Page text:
With the release of AMD Catalyst 12.6 Beta, AMD made an official announcement regarding their new schedule for the future Catalyst drivers:
With the release of the AMD Catalyst™ 12.6 Beta driver (“Catalyst”), AMD would also like to announce that we are moving away from our Monthly Catalyst release plan. Our goal is to ensure that every Catalyst release delivers a substantial benefit to our end users; as we have today with the release of the Catalyst 12.6a Beta. We will still continue with the Catalyst naming convention; Catalyst: Year.Month. You just won’t see a new driver every single month. We are confident that this will only benefit the end user; you’ll only need to upgrade to a new Catalyst driver, when it makes sense.
We would also like to announce the introduction of our new AMD Issue Reporting Form. We made a number of improvements to the older Catalyst Crew Feedback form, making it more comprehensive, ensuring high quality feedback. Feedback is very important in every product company’s life, especially in our fast paced environment. This is not just a check-box for us – we take these reports very seriously. We will review every report posted here and investigate every issue encountered. Please use this form whenever you encounter something worth mentioning.
This announcement is sketchy at best. Why? Well, the latest Catalyst drivers came increasingly later; for instance, Catalyst 12.2 was released ~2 weeks later than when it was supposed to. And taking this announcement into account, isn’t AMD able to cope with a monthly WHQL schedule anymore? I wanted more information regarding this change.
They said something like this: “having two different driver development paths is not necessary”; basically they want to remove the monthly WHQL drivers and focus on just hotfix drivers for specific games/apps. I’m afraid this change will only make driver releases even more scarce, unless AMD skips WHQL certification for their drivers and mark each release as a BETA. Without skipping Microsoft’s certification process I don’t see how they will deliver “urgent hotfixes” on time.
Further more, skipping WHQL certification might turn out to be a double-edged sword, while the drivers will be “served” faster, their quality might degrade over time (from various reasons).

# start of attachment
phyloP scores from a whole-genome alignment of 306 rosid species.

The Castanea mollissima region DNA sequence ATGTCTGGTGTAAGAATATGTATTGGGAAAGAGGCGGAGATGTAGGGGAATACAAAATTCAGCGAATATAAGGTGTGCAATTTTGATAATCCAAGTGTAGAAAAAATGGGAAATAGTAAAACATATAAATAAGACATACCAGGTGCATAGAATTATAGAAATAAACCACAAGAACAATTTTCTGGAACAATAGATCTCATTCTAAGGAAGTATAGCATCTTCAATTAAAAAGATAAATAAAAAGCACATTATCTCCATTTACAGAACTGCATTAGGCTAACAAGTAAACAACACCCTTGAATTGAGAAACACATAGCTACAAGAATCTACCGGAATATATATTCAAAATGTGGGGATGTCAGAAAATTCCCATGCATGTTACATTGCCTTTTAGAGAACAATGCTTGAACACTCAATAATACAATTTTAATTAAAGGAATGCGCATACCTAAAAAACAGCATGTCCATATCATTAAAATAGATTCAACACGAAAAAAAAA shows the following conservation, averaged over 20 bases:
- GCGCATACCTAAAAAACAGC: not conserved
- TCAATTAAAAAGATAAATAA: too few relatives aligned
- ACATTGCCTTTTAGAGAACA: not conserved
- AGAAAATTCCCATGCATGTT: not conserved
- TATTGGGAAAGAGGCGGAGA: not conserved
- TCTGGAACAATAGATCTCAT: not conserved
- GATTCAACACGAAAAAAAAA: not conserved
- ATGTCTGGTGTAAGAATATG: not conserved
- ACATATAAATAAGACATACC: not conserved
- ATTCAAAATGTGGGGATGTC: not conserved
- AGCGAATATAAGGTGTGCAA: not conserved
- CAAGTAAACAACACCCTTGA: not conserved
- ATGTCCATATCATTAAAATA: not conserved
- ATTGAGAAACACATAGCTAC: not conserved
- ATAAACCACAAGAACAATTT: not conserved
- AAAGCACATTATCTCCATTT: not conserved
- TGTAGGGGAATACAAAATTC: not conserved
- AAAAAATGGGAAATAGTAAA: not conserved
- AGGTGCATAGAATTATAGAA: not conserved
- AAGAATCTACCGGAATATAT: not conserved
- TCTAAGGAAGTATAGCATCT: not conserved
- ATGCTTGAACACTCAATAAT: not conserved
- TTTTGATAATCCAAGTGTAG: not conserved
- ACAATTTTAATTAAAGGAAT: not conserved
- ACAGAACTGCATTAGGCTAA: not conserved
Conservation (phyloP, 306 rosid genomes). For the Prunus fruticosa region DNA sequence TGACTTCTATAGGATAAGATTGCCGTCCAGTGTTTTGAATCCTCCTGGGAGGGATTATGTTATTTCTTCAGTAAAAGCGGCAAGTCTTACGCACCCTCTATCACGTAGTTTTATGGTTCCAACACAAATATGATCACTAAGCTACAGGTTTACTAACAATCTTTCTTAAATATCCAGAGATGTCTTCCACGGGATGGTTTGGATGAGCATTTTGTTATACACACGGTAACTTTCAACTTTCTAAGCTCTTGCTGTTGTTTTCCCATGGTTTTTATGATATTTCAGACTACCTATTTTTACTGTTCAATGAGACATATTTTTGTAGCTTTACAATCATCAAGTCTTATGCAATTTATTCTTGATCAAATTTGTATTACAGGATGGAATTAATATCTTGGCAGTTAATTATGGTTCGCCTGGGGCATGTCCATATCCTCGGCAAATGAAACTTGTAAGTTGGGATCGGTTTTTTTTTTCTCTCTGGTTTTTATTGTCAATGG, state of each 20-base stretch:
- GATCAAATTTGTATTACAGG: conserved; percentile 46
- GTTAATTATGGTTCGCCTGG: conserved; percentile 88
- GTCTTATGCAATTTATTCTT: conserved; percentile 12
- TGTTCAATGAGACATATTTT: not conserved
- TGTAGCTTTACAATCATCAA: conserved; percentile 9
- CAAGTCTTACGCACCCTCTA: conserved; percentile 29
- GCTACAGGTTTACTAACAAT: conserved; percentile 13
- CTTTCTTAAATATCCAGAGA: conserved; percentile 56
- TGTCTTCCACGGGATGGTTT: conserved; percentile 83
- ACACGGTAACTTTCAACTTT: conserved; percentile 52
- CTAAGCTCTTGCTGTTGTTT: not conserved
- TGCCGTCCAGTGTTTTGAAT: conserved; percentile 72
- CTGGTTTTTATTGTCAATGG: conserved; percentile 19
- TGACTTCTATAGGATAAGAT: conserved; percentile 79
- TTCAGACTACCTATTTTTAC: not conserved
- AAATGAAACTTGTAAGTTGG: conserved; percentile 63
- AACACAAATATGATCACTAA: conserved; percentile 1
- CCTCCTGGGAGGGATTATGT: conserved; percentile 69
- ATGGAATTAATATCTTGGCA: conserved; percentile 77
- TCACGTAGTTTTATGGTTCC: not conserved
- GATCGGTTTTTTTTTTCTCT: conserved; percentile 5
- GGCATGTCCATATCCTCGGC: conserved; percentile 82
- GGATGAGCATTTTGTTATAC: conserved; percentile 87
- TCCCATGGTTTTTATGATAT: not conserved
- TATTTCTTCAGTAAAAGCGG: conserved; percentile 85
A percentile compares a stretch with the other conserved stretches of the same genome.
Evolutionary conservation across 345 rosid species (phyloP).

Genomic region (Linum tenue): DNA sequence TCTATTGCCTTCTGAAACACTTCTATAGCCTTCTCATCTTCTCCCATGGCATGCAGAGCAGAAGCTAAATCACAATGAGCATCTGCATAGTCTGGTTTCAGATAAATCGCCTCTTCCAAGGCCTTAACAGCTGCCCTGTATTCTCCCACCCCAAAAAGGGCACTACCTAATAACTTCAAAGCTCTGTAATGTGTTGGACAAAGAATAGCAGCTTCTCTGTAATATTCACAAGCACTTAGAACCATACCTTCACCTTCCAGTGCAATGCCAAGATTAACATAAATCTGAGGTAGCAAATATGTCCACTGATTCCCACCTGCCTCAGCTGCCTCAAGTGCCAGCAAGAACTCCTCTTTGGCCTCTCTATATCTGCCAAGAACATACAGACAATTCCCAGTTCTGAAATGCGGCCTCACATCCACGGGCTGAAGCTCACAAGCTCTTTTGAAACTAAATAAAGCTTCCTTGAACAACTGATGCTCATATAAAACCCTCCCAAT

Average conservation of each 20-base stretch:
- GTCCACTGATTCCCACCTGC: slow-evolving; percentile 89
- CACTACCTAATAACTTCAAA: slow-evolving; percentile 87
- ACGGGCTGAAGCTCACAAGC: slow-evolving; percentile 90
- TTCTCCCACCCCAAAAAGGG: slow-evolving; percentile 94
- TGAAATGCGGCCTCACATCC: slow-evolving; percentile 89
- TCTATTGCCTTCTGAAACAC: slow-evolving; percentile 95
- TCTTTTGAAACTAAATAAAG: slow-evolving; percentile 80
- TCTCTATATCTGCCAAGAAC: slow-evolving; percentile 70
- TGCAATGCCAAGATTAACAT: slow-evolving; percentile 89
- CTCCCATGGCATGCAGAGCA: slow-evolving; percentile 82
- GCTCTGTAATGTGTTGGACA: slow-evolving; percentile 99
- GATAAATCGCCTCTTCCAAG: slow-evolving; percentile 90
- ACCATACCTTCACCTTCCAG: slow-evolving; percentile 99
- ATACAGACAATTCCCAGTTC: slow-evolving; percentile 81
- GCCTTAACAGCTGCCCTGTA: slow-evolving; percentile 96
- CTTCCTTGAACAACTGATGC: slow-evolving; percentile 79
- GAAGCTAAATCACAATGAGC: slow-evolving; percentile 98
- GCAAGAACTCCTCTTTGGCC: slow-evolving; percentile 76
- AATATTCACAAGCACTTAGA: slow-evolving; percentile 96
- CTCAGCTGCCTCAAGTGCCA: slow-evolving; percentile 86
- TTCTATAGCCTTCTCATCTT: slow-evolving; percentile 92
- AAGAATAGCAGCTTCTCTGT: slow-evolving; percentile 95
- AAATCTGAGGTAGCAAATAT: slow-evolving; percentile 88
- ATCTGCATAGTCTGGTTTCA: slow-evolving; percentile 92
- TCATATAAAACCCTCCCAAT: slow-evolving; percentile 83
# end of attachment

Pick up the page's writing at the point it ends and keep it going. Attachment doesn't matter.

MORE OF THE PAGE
Removing monthly WHQL drivers and focusing on hotfix drivers, new features will take much longer to get implemented. I’ve been waiting for DX10+ SSAA for non HD7k cards for almost 4 month now and no hope of that feature ever being implemented.
The way I see it, AMD GPUs owners fall under two categories: 1. the ones with issues with every other game (CFX especially) that want their hotfixes ASAP; 2. the ones with no issues that just want new features. Even with their “two path development process” AMD couldn’t (fully) satisfy either one but with this new release plan the first category of people will get what they want, leaving the second category to slowly boil.
But enough with all my non-sense, let’s see how AMD Catalyst 12.6 Beta performs compared to the latest (last?) WHQL driver, 12.4 WHQL and the best performing driver so far, 8.97 18 April. Apparently, AMD Catalyst 12.6 Beta is not the “politically correct” name, AMD Catalyst 12.6a is…
Another change comes was done in the versioning the 3D Driver.
Prior to installing a driver, a sweep was done in safe-mode using Phyxion Driver Sweeper.
|Catalyst Version||2D Driver||3D Driver||OpenGL Driver||Driver Packaging Version||CCC Version||CCC|
|8.97 18 April||8.01.01.1248||7.14.10.0911||184.108.40.20653||8.97-120418a-137336E-ATI||2012.0418.2133.36668||N/A|
All 3 drivers are tested in 5 synthetic benchmarks and 5 games.
- 1. 3DMark06 1.02 Professional Edition - 1680×1050 – 2xAA – Anti Aliasing Quality = 0 – 4xAF – Shader Model 2.0 = Return to Proxycon + Firefly Forest – HDR/Shader Model 3.0 = Canyon Flight + Deep Freeze – 2 Runs.
- 2. 3DMark11 1.0.3 Professional Edition - 1680×1050 – 2xMSAA – 4xAF – Graphic Tests 1-4 – 2 Runs.
- 3. Unigine – Sanctuary 2.3 – 1680×1050 – 2xAA – 4xAF – High Shaders – Ambient Occlusion = OFF – 2 Runs.
- 4. Unigine – Tropics 1.3 – 1680×1050 – 2xAA – 4xAF – High Shaders – Ambient Occlusion = ON – Reflections = ON – 2 Runs.
- 5. Cinebench x64 11.5 – 3 Runs.
- 6. Crysis 2 1.9 using Adrenaline Benchmark Tool – Extreme Preset – 1680×1050 – 4xAA – Hi-Res Textures – Central Park – 3 Runs.
- 7. Metro 2033 using Update 1.2 Benchmark Tool – Very High Settings – 1680×1050 – 16xAF – No AA for DirectX 9 and 4xMSAA for DirectX 10 and DirectX 11 – 3 Runs.
- 8. DiRT 3 – Ultra Preset – 1680×1050 – 8xMSAA – 3 Runs
- 9. Battlefield 3 – Ultra Preset – 1680×1050 – 4xMSAA – 16xAF – Multiplayer @ Strike at Karkand (32p map, Large Conquest), main street: US Deployment -> B Flag – 3 Runs x 60s.
- 10. Elder Scrolls V: Skyrim v1.5 – Ultra Preset – 1680×1050 – 8xAA – 16xAF – Tested in the area East of Rorikstead – 3 Runs x 60s.
All synthetic benchmarks were ran 2 times except Cinebench (3 runs), all games were ran 3 times.
|Test Hardware | AMD Catalyst 12.6 Beta Benchmark|
Intel Core i5-2500K (Sandy Bridge)
4.5 GHz, 6 MB L3 Cache, power-saving settings disabled, Turbo Boost disabled.
|Motherboard||MSI P67-C43-B3, Intel P67 Chipset|
|Memory||2 x 2 GB DDR3 1600MHZ|
WD 500 GB SATA III (OS)
Samsung 750 GB Sata II (Game)
|Graphics Card||Sapphire HD6950 1 GB|
|Power Supply||Corsair TX 650 W|
|System Software And Drivers|
|Operating System||Windows 7 SP1 x64|
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